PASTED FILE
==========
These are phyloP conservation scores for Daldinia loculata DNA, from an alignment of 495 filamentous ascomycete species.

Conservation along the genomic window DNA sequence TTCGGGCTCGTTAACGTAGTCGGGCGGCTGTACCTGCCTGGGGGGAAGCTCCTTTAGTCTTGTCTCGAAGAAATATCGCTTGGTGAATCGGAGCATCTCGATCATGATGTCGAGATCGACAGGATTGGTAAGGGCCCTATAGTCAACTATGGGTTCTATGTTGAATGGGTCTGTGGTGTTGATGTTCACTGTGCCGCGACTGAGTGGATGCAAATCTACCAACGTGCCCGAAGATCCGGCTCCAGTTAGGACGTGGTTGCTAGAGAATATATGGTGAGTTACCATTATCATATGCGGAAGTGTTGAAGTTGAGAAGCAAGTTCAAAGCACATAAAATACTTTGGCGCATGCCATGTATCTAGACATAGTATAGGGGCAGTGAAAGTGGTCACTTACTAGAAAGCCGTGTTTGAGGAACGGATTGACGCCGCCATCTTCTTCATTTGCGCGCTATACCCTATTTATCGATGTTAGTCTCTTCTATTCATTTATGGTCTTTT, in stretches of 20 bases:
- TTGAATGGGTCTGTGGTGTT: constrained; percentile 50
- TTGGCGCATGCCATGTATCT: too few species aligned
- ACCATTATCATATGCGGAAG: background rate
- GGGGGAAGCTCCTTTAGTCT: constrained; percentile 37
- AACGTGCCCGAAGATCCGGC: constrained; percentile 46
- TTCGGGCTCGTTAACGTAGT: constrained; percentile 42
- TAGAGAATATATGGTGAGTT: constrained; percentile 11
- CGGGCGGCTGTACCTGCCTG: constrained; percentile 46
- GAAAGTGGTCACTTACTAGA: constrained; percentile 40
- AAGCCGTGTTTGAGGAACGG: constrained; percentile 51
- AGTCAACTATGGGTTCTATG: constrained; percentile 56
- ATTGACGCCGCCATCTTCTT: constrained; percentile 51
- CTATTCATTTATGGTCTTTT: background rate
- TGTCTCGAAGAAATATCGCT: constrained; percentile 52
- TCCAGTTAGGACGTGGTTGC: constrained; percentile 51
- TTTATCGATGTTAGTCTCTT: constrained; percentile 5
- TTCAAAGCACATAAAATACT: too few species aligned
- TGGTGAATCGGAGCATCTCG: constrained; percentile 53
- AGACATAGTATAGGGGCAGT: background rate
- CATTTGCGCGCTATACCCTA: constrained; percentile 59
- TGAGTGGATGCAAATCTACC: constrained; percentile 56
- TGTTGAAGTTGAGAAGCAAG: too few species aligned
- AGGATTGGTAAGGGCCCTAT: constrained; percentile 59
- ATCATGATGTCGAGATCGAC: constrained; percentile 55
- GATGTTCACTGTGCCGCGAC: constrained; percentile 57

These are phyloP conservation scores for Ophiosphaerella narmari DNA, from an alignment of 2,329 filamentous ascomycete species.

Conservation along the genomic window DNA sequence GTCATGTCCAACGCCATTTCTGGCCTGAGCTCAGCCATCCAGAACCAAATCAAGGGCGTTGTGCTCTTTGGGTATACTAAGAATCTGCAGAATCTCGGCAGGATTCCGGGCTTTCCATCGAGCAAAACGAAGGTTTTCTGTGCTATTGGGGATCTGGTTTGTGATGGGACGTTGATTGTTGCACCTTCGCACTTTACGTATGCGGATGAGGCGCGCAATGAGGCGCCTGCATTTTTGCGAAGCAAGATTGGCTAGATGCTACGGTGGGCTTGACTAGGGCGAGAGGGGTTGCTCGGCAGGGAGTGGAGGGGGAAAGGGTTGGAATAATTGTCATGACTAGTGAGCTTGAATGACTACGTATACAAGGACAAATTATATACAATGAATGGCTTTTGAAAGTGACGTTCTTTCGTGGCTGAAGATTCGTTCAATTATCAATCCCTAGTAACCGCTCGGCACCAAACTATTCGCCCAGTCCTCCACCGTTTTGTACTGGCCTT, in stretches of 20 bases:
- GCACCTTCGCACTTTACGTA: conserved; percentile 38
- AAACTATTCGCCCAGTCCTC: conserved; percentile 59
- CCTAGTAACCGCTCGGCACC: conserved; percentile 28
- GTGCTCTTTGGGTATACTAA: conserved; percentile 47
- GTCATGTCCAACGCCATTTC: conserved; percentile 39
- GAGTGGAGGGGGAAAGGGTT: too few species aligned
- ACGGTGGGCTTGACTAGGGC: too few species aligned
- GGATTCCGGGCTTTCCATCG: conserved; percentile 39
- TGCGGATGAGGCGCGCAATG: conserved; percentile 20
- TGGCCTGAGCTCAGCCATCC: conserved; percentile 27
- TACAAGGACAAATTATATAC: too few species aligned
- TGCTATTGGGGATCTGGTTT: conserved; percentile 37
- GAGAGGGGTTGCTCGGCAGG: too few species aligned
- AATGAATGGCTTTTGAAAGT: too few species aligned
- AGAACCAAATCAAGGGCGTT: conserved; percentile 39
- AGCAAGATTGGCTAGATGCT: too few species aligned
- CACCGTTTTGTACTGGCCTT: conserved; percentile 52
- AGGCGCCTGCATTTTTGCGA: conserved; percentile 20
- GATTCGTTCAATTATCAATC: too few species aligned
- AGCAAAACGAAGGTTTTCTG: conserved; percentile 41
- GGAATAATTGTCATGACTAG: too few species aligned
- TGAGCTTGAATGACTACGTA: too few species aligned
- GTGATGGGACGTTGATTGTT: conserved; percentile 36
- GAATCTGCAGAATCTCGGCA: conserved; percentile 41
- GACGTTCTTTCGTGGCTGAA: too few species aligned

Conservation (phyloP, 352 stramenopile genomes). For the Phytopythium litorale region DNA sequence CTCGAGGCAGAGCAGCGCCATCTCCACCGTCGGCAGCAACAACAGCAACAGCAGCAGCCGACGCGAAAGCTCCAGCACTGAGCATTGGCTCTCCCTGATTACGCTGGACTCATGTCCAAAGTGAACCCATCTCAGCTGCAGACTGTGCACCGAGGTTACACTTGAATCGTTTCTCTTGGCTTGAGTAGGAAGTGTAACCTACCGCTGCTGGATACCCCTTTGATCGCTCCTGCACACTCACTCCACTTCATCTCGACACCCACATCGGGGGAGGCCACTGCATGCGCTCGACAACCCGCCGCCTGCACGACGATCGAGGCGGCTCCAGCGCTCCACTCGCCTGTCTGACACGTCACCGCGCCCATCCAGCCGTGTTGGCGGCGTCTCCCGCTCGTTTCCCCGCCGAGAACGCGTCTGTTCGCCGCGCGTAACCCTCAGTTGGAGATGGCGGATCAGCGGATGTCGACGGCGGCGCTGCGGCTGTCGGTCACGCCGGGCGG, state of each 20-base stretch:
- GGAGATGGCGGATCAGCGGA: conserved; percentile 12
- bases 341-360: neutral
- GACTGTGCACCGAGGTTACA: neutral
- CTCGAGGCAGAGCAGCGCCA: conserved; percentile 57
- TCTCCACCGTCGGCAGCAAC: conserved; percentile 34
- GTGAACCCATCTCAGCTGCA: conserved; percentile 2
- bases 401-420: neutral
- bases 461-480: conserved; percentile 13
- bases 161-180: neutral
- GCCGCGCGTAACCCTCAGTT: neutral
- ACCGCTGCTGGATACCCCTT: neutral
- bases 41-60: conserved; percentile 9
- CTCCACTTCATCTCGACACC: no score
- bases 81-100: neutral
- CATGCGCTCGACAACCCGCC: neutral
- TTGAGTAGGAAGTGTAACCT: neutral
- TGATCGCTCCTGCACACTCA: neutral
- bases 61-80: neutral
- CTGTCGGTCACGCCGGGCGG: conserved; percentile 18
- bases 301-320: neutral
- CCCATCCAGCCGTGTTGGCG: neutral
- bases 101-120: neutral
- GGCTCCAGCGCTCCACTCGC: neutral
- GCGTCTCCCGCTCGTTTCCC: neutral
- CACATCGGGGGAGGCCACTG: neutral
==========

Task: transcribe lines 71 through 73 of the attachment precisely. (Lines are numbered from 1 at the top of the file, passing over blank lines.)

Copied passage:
- TTGAGTAGGAAGTGTAACCT: neutral
- TGATCGCTCCTGCACACTCA: neutral
- bases 61-80: neutral